Tuesday, February 12, 2008

Less travel. Less waste.

I cannot believe it. I was born in a family that used to migrate every summer either to Matheran or Mahabaleshwar and, besides, travelled at least once a year to Pune as well. This was while I was very young. In fact, probably in 1944 or 45, I even attended with my family MK Gandhi’s prayer meeting in Panchagani, where he was summering. (This is the hill station that has quite a few residential schools and is quite close to Mahabaleshwar.) Later on, too, I travelled far and wide on work. In spite of all this travelling background, I have come to believe of late that travel is a waste of time, effort and money and certainly not all that it’s cracked up to be. In the olden days, they used to say that travel broadened one’s outlook. You met new people, made new friends, learned about new customs different from what you were used to, saw new places and added to your knowledge. When I travelled on work, people envied my lot. Well, in those days, travel was probably necessary to deal with distant clients and suppliers. You could not really do it on telephone. Today, with the Internet and teleconferencing, frequent business travel has become unnecessary in quite a few instances. A few months back, I took a taxi to go for a meeting in Dadar and was caught at the Walkeshwar traffic signal in a traffic snarl because the Prime Minister or, maybe, the President was going in a long cavalcade to Governor’s House. He had come to inaugurate something or the other. Sitting in the taxi twiddling my thumbs for half an hour, I wondered why they couldn’t get him to inaugurate whatever he was supposed to via teleconferencing and spare us all the traffic jams and the delays. Think of the time and energy and inconvenience it would have saved, apart from exposing the VVIP to risk in transit. My opposition to travel also extends to holidays. I’ve come to believe that holiday travel doesn’t really help you to relax. The unearthly check-in timings, the delays en route, the ever-worsening terrorism scenario and the rest have added too much stress to holiday travel. I know a lot of people continue to go on holidays. My theory is, they do so because everyone else does. Also, they want to boast that they’ve been to such-and-such a destination and stayed at such-and-such fancy resort and so forth – and bask in the green glow of envy. Furthermore, they want to bore us with their out-of-focus holiday videos. If you want to see the Leaning Tower of Pisa, you can do so peacefully and leisurely in the privacy of your own living room by logging on to one of the several websites that has its pictures. In the process, you will have saved yourself so much bother and money and stress. You can eat your fill of pasta at the nearest five-star restaurant at a fancy price, if you are so inclined. Few of us can tell real pasta from fake, in any case. Teleconferencing can easily take the place of transnational meetings. All this is not such a bad idea because we will be conserving precious fuel, reducing pollution and the risk of exposure to terrorist threats as well as the peril of flying aircraft well past their prime staffed by underexperienced and unfit crew. I know everybody and his uncle and aunt will call my thinking goofy. I’m sure to be hugely unpopular with the travel and tourism lobby. I still feel, travel if you absolutely must is a good rule of thumb as of today.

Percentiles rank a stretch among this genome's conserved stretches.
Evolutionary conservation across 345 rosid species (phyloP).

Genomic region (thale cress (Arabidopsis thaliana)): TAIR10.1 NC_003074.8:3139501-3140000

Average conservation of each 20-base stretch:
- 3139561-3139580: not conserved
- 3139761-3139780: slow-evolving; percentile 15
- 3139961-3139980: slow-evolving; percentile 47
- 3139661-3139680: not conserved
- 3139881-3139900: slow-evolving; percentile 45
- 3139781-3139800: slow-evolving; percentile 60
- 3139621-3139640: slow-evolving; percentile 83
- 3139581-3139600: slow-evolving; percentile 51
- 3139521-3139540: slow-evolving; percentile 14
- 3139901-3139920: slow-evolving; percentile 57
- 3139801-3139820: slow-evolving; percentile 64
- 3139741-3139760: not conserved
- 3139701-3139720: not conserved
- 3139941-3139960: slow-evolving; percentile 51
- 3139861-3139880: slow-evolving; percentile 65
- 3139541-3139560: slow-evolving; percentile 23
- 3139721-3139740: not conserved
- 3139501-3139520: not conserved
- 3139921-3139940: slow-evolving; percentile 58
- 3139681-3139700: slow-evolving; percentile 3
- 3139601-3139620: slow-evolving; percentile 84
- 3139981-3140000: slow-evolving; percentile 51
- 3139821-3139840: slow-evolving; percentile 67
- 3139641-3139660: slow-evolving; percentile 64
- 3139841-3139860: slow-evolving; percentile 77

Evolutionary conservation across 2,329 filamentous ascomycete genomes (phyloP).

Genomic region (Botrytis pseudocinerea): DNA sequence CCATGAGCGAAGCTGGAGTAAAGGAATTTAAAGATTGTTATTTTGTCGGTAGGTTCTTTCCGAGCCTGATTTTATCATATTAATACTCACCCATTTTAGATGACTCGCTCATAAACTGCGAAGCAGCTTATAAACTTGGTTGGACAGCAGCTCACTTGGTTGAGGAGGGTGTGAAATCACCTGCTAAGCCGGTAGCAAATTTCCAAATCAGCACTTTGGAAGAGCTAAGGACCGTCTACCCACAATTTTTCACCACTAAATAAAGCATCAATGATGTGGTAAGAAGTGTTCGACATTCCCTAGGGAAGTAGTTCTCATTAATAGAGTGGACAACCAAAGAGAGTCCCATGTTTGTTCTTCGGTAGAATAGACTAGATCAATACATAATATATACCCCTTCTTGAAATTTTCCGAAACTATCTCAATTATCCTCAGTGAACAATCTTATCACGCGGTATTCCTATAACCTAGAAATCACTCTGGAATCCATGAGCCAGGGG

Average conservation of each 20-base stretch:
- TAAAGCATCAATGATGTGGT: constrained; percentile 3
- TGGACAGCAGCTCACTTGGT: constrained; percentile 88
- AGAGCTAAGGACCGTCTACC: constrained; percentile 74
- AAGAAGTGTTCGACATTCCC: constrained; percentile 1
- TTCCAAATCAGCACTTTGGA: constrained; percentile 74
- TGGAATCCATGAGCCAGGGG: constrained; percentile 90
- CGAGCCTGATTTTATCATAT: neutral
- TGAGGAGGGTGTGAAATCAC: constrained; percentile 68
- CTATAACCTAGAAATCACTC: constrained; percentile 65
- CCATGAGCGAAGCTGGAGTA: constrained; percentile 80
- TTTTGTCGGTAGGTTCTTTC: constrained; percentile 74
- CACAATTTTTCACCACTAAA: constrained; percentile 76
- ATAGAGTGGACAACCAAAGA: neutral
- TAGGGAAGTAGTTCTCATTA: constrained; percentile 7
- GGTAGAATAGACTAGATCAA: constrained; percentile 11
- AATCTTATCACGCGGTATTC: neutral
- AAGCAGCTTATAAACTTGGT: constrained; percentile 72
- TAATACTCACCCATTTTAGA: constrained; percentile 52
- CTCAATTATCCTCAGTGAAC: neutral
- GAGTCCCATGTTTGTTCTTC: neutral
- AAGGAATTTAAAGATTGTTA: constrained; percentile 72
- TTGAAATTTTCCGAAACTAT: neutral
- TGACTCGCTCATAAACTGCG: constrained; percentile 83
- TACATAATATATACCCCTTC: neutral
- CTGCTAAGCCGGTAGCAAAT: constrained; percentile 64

Saturday, February 09, 2008

Armaan: Student of the Month.

Yesterday night, Armaan told Ujwal and me over the phone that he had been selected Student of the Month. Great news, we told him. Congratulations, we said. He is truly a focussed student and, when not distracted by something or the other, he excels himself in school work. Crediting his success to the Mankar genes is a great temptation. I suspect, though, that it may not be the whole truth. (Is anything else for that matter?) Thinking about it this morning took me to my childhood at 233 Khetwadi Main Road. I was a student first at Sirdar High School http://popgoestheslop.blogspot.com/2006/09/first-day-in-school.html in the 12th Lane, not more than two minutes’ walk from 233 Khetwadi Main Road once you climbed down the three floors. I was never overly eager to go to school, a reluctant scholar at best. I took to English “like duck to water” as the cliché goes. http://popgoestheslop.blogspot.com/2006/05/english-yes-english-grammar-no.html. In my first school where I spent seven years, I used to stand first most of the time. I also authored most of the content of the handwritten magazine in Marathi for my class. (I remember one issue where I had featured a novella of the swords-and-sorcery genre.) Later, when I enrolled in the Wilson High School also in the same neighbourhood 15 or 20 minutes’ stroll from 233 Khetwadi Main Road, my grades started slipping. This was by no means because I had suddenly grown dumb but because now the pond was larger with many more smarter fish. In my new school too, I was a reluctant scholar, not too keen about studies and not at all keen about games. I was timid, tongue-tied, well-behaved by default. I made very few friends. I remember one more thing that amazes me when I look at the way the kids who come to Ujwal for tuitions study so diligently and ferociously. I did not study all that hard. Ashu and Abhi were unlike me, probably took after Ujwal. They went to a far better school than either of us. They were outgoing and had large circles of friends and did well at studies without missing out on extra-curricular activities. I remember hordes of their pals coming home and Ujwal cooking loads and loads of food which they polished off in a jiffy and asked for more like Oliver Twist. http://popgoestheslop.blogspot.com/2006/12/more-is-happier-maybe-maybe-not.html. This memory comes to you by courtesy of Armaan Sood-Mankar, Student of the Month.